power strip known as Game Central Station.
Unfortunate for Ralph, his "bad guy" trademark stays with him after hours as
neighbors endlessly celebrate the heroics of Fix-It Felix. Ralph is not the only
discontent character in the gaming world, which we discover through the
"Bad-anon" villain support group that he attends each evening with the likes
of Neff, Zangief, Satan, Clyde, Bowser and Dr. Robotnik (to name a few).
Humiliated of his profession, and in an effort to shed his negative image, Ralph
decides to break the rules and sneak into other arcade games in hopes of
winning a medal which he feels will bring him the respect he deserves. The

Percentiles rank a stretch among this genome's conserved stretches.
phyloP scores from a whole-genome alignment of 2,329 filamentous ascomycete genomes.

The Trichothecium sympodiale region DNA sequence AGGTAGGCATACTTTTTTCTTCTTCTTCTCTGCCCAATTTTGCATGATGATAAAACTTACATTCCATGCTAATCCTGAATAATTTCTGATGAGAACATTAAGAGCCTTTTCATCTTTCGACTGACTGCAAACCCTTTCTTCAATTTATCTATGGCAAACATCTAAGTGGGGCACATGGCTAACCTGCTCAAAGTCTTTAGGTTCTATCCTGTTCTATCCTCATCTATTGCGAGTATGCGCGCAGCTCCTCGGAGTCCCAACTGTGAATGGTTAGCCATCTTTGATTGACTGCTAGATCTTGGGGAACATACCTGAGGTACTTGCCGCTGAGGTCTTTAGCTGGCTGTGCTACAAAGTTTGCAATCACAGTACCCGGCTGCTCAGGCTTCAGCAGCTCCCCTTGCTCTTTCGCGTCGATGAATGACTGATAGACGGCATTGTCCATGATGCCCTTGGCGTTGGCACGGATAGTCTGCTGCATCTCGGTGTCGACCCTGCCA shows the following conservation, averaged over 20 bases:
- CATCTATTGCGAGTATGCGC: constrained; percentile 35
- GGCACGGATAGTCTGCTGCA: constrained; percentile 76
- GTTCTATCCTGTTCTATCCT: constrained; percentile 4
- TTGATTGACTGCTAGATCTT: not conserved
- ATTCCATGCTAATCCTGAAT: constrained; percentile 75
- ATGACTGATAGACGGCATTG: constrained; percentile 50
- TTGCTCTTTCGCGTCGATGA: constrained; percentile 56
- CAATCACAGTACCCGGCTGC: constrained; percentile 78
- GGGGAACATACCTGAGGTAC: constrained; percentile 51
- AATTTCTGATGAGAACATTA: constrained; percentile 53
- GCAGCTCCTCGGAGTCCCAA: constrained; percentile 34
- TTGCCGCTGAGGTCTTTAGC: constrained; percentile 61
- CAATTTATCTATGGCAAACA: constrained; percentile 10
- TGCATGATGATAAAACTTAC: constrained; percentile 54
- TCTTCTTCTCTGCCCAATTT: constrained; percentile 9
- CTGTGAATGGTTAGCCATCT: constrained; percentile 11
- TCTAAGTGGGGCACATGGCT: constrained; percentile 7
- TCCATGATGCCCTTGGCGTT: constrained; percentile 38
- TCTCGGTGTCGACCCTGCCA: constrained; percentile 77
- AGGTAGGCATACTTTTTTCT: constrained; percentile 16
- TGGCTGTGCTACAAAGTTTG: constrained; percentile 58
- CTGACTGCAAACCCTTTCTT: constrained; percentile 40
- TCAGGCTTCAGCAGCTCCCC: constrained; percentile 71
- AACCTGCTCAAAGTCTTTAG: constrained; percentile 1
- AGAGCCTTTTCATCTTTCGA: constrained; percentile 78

arcade games turn out to be Hero's Duty, a first-person shooter game where
Ralph helps Sergeant Calhoun (Jane Lynch) defeat Cyber bugs -and- Sugar Rush,
a kart racing game where he happens upon the "glitchy" Vanellope Von Schweetz
Having just given you the total premise for the film, it would not be in anyone's
best interest to tell you anything further about the plot, but rest assured, this is
a perfectly executed, engaging story with real heart and plenty of humor.
Wreck-It-Ralph is a marvel to watch on the home screen with its bold visuals
that are brought out in amazing, sharp detail. Colors are exceptionally vivid and
black levels are astonishingly dark, which you'll constantly notice in Penelope's
candy-soaked hair. I can't say enough about how breathtaking this film looks
in high definition.
However, the real treat here is the 3D presentation. Do objects come flying
out of the screen? No. In fact, despite a few fingers and guns that protrude
forward, there is absolutely no gimmickry to be found here. And you know,